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Sany India completes first SY205C-8i excavator

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The first SY205C-8i excavator assembled by Sany India plant based in Pune rolled off the production line. The new model is specially developed for the Indian market.Powered by "made in India" Cummins engine, the new excavator features the integration of controller and display screen, and is equipped with fan and Nidec motor, with air conditioning and breaker pipeline as optional which reduces the cost without affecting the working performance of the excavator, meeting the affordability of Indian market and severe working environment.Last November, Indian Research Institute, Sany India Research Institute, and middle-excavator research institute set up a project team to develop new excavator models for Indian market, with the range covering 20 tonne, 13 tonne, and 7 tonne.

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Concrete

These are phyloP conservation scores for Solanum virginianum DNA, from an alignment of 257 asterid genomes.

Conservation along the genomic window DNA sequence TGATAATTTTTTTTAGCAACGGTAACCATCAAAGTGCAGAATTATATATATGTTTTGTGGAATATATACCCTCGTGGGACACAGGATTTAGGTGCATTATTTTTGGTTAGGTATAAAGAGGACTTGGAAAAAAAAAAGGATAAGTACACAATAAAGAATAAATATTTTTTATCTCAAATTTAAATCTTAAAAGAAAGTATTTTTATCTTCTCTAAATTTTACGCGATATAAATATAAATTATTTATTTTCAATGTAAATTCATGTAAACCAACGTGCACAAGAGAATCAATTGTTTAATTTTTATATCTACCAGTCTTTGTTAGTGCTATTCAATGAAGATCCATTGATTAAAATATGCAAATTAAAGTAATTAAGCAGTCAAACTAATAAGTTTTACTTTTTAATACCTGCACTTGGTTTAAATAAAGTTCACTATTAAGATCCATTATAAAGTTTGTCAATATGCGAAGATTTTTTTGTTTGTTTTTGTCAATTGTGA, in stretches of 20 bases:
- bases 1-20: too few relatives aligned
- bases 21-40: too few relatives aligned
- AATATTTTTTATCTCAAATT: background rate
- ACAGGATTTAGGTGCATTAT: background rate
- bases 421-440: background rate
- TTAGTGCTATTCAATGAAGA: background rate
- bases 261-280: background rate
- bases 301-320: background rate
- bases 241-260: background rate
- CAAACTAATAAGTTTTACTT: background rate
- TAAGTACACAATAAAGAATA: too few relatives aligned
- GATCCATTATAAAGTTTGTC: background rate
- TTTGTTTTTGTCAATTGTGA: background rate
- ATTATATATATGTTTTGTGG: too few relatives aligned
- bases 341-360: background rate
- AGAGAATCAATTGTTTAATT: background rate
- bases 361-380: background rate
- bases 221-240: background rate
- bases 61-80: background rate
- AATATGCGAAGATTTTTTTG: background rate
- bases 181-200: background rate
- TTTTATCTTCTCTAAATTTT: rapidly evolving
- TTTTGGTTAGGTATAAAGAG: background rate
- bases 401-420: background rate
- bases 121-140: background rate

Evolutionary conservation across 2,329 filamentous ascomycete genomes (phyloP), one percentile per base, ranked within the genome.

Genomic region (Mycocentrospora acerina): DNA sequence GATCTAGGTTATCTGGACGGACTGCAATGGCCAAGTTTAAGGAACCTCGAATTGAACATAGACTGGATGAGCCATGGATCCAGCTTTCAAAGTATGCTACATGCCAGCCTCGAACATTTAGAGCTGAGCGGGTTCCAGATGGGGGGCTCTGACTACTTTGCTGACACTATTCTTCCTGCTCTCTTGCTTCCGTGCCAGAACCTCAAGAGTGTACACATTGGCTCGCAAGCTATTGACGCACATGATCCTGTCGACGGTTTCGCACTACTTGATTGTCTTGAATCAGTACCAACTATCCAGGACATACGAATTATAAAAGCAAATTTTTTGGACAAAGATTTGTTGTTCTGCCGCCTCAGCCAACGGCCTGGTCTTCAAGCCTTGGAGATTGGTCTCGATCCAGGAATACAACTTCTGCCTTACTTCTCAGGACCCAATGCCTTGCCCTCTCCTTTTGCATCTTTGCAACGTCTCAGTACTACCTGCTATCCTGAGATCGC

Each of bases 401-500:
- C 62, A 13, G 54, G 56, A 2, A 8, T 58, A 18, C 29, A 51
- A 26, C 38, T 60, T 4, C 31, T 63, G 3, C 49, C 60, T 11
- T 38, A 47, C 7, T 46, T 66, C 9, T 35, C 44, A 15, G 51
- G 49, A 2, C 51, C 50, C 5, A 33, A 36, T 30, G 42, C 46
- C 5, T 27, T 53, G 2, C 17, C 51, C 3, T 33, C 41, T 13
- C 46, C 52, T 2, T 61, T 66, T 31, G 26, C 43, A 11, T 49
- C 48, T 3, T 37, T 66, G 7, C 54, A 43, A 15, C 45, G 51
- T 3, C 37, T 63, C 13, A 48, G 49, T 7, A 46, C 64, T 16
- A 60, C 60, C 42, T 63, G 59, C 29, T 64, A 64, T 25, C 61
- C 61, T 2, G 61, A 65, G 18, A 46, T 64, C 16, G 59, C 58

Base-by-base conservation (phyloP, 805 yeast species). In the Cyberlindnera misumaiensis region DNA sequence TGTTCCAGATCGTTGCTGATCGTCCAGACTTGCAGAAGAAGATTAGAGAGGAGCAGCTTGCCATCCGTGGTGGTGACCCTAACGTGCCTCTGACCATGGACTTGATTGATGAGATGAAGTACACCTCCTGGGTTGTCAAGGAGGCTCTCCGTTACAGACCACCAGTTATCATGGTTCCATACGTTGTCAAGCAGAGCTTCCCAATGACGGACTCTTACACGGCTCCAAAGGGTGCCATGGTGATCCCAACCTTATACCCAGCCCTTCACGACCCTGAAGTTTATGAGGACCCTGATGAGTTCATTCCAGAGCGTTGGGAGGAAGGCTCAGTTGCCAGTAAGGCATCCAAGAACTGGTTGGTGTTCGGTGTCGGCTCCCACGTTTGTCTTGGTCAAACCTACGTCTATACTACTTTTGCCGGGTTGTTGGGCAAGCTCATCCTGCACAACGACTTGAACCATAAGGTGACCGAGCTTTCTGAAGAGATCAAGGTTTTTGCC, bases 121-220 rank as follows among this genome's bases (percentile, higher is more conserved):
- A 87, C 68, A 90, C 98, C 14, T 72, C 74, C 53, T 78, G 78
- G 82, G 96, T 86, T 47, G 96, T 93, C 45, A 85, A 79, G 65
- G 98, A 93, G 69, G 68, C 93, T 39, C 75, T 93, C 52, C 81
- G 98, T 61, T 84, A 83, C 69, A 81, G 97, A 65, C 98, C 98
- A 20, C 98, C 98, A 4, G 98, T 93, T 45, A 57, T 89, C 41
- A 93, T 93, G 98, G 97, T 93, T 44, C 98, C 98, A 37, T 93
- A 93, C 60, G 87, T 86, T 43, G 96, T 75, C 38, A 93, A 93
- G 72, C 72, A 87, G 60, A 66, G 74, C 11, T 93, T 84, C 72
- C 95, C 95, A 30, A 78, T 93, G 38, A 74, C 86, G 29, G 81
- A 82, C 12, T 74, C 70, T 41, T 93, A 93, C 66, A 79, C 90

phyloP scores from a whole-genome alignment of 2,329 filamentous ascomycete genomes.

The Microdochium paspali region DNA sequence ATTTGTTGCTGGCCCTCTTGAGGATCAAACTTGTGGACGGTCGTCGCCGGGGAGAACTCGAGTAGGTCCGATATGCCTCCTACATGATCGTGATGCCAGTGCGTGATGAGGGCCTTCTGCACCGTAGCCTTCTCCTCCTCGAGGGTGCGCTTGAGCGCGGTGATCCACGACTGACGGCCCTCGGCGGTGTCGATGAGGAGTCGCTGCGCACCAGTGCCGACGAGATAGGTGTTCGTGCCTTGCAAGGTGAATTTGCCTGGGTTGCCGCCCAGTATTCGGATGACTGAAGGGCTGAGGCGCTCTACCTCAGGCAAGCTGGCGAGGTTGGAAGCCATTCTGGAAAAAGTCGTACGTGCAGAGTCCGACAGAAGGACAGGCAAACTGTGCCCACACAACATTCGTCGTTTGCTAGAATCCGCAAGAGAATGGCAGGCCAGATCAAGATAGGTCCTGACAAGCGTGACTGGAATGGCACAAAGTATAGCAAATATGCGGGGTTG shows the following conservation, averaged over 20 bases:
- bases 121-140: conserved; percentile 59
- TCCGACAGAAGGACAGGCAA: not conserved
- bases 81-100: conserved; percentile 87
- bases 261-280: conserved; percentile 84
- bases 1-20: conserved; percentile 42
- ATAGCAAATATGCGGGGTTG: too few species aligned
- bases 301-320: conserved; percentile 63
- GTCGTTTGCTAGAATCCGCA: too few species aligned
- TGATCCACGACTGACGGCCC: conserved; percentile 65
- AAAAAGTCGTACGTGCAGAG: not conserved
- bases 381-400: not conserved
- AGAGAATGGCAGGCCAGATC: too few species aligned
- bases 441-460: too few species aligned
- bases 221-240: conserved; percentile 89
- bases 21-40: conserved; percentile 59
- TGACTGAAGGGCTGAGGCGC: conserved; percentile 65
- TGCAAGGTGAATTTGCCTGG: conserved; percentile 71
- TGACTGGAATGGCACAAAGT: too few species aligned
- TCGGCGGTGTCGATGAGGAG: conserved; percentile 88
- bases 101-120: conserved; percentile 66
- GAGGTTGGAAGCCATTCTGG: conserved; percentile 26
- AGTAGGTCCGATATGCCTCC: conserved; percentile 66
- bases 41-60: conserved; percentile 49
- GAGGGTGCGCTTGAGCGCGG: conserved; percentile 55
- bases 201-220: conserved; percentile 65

Proactive Maintenance

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Gaurav Mathur, Director and Chief Executive, Global Technical Services, discusses the importance of an on-site oil testing laboratory within industrial plants for improved safety, extended equipment life and cost effectiveness in the manufacturing sector.

Oil condition monitoring can provide important information about the condition of the machine through oil analysis. Lubricant in any machine is like blood in the human body. Just as a blood test can help a doctor diagnose an illness and inform a treatment plan, similarly an oil analysis can provide an effective way to know the machine condition and inform it to take maintenance decisions.
Once the oil test laboratory is within the plant, the test reports are made available to the machine maintenance team within a timeline of 48 hours. Timely action helps reduce the expensive mechanical maintenance costs and improves machine life and productivity, leading to the plant’s profitability.
Normally, the oil testing laboratories are far away from the plant. They are mostly in a different city, and these laboratories provide test reports after 10 to 15 days. However, those reports are of no use in machine maintenance as mechanical damage starts to set in within 48 hours in any machine. Hence, it is important to have an on-site oil test laboratory within the plant.